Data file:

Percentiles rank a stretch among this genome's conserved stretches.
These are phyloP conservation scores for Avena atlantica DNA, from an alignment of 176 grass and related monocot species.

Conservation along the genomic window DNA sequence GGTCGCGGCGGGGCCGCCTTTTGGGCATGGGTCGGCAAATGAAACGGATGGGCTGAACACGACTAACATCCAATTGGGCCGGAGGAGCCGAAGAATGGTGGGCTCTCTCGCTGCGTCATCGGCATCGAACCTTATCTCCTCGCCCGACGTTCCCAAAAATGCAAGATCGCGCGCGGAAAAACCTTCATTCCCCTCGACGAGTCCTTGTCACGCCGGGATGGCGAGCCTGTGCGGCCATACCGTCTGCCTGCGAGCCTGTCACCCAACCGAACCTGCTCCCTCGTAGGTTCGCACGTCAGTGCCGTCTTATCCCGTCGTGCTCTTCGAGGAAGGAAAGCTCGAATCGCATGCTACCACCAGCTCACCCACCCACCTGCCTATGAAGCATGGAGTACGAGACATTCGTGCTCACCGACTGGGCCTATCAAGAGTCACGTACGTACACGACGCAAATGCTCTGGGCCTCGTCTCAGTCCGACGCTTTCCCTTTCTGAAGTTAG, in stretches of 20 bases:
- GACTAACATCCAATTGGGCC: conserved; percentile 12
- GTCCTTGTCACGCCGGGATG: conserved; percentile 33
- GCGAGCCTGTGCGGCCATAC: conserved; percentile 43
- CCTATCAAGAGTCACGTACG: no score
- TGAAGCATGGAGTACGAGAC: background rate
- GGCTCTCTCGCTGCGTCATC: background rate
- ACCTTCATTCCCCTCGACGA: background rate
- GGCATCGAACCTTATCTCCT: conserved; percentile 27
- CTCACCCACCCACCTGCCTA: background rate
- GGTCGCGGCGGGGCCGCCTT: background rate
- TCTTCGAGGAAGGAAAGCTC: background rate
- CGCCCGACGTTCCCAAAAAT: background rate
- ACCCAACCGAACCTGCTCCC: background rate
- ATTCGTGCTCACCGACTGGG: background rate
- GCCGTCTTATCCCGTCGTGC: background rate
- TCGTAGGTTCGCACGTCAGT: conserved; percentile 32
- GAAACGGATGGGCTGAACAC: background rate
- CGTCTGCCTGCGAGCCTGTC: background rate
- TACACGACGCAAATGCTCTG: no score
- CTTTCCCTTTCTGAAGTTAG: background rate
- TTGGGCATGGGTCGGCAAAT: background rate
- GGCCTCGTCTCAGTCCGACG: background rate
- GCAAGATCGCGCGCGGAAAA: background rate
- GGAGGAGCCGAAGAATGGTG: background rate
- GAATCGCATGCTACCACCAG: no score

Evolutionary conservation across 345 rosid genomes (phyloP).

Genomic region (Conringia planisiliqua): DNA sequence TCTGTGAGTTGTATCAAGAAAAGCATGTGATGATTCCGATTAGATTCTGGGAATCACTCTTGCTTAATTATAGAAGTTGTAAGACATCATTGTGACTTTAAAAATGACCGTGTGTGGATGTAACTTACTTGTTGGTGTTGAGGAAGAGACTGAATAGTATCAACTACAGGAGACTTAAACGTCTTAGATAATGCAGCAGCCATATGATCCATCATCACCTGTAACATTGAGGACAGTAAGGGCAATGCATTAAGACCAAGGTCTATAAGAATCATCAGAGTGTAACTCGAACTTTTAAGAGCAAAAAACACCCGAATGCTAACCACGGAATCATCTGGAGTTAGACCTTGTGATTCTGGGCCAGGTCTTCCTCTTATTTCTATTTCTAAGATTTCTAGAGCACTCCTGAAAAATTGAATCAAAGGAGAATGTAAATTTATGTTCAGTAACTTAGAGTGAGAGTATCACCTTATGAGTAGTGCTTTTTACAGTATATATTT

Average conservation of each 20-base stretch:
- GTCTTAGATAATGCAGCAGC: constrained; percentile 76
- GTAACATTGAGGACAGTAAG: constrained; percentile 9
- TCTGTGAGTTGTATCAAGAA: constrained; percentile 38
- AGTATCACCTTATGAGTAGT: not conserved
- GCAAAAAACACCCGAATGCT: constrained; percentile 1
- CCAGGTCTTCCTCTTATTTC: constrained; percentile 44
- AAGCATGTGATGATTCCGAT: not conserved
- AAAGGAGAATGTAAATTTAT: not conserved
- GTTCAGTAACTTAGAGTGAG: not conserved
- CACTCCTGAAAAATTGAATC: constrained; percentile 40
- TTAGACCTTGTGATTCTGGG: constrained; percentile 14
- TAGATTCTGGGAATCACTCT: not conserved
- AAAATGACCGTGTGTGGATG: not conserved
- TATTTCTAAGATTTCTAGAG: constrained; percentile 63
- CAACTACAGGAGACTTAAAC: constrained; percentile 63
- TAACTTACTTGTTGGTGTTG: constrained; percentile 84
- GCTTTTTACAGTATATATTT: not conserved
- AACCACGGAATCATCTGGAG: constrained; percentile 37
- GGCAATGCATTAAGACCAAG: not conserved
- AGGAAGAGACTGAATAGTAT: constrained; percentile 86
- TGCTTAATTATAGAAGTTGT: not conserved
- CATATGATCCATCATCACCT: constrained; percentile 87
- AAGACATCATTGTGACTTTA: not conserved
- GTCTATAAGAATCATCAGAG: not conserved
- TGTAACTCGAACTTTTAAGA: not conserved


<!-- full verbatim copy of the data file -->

Percentiles rank a stretch among this genome's conserved stretches.
These are phyloP conservation scores for Avena atlantica DNA, from an alignment of 176 grass and related monocot species.

Conservation along the genomic window DNA sequence GGTCGCGGCGGGGCCGCCTTTTGGGCATGGGTCGGCAAATGAAACGGATGGGCTGAACACGACTAACATCCAATTGGGCCGGAGGAGCCGAAGAATGGTGGGCTCTCTCGCTGCGTCATCGGCATCGAACCTTATCTCCTCGCCCGACGTTCCCAAAAATGCAAGATCGCGCGCGGAAAAACCTTCATTCCCCTCGACGAGTCCTTGTCACGCCGGGATGGCGAGCCTGTGCGGCCATACCGTCTGCCTGCGAGCCTGTCACCCAACCGAACCTGCTCCCTCGTAGGTTCGCACGTCAGTGCCGTCTTATCCCGTCGTGCTCTTCGAGGAAGGAAAGCTCGAATCGCATGCTACCACCAGCTCACCCACCCACCTGCCTATGAAGCATGGAGTACGAGACATTCGTGCTCACCGACTGGGCCTATCAAGAGTCACGTACGTACACGACGCAAATGCTCTGGGCCTCGTCTCAGTCCGACGCTTTCCCTTTCTGAAGTTAG, in stretches of 20 bases:
- GACTAACATCCAATTGGGCC: conserved; percentile 12
- GTCCTTGTCACGCCGGGATG: conserved; percentile 33
- GCGAGCCTGTGCGGCCATAC: conserved; percentile 43
- CCTATCAAGAGTCACGTACG: no score
- TGAAGCATGGAGTACGAGAC: background rate
- GGCTCTCTCGCTGCGTCATC: background rate
- ACCTTCATTCCCCTCGACGA: background rate
- GGCATCGAACCTTATCTCCT: conserved; percentile 27
- CTCACCCACCCACCTGCCTA: background rate
- GGTCGCGGCGGGGCCGCCTT: background rate
- TCTTCGAGGAAGGAAAGCTC: background rate
- CGCCCGACGTTCCCAAAAAT: background rate
- ACCCAACCGAACCTGCTCCC: background rate
- ATTCGTGCTCACCGACTGGG: background rate
- GCCGTCTTATCCCGTCGTGC: background rate
- TCGTAGGTTCGCACGTCAGT: conserved; percentile 32
- GAAACGGATGGGCTGAACAC: background rate
- CGTCTGCCTGCGAGCCTGTC: background rate
- TACACGACGCAAATGCTCTG: no score
- CTTTCCCTTTCTGAAGTTAG: background rate
- TTGGGCATGGGTCGGCAAAT: background rate
- GGCCTCGTCTCAGTCCGACG: background rate
- GCAAGATCGCGCGCGGAAAA: background rate
- GGAGGAGCCGAAGAATGGTG: background rate
- GAATCGCATGCTACCACCAG: no score

Evolutionary conservation across 345 rosid genomes (phyloP).

Genomic region (Conringia planisiliqua): DNA sequence TCTGTGAGTTGTATCAAGAAAAGCATGTGATGATTCCGATTAGATTCTGGGAATCACTCTTGCTTAATTATAGAAGTTGTAAGACATCATTGTGACTTTAAAAATGACCGTGTGTGGATGTAACTTACTTGTTGGTGTTGAGGAAGAGACTGAATAGTATCAACTACAGGAGACTTAAACGTCTTAGATAATGCAGCAGCCATATGATCCATCATCACCTGTAACATTGAGGACAGTAAGGGCAATGCATTAAGACCAAGGTCTATAAGAATCATCAGAGTGTAACTCGAACTTTTAAGAGCAAAAAACACCCGAATGCTAACCACGGAATCATCTGGAGTTAGACCTTGTGATTCTGGGCCAGGTCTTCCTCTTATTTCTATTTCTAAGATTTCTAGAGCACTCCTGAAAAATTGAATCAAAGGAGAATGTAAATTTATGTTCAGTAACTTAGAGTGAGAGTATCACCTTATGAGTAGTGCTTTTTACAGTATATATTT

Average conservation of each 20-base stretch:
- GTCTTAGATAATGCAGCAGC: constrained; percentile 76
- GTAACATTGAGGACAGTAAG: constrained; percentile 9
- TCTGTGAGTTGTATCAAGAA: constrained; percentile 38
- AGTATCACCTTATGAGTAGT: not conserved
- GCAAAAAACACCCGAATGCT: constrained; percentile 1
- CCAGGTCTTCCTCTTATTTC: constrained; percentile 44
- AAGCATGTGATGATTCCGAT: not conserved
- AAAGGAGAATGTAAATTTAT: not conserved
- GTTCAGTAACTTAGAGTGAG: not conserved
- CACTCCTGAAAAATTGAATC: constrained; percentile 40
- TTAGACCTTGTGATTCTGGG: constrained; percentile 14
- TAGATTCTGGGAATCACTCT: not conserved
- AAAATGACCGTGTGTGGATG: not conserved
- TATTTCTAAGATTTCTAGAG: constrained; percentile 63
- CAACTACAGGAGACTTAAAC: constrained; percentile 63
- TAACTTACTTGTTGGTGTTG: constrained; percentile 84
- GCTTTTTACAGTATATATTT: not conserved
- AACCACGGAATCATCTGGAG: constrained; percentile 37
- GGCAATGCATTAAGACCAAG: not conserved
- AGGAAGAGACTGAATAGTAT: constrained; percentile 86
- TGCTTAATTATAGAAGTTGT: not conserved
- CATATGATCCATCATCACCT: constrained; percentile 87
- AAGACATCATTGTGACTTTA: not conserved
- GTCTATAAGAATCATCAGAG: not conserved
- TGTAACTCGAACTTTTAAGA: not conserved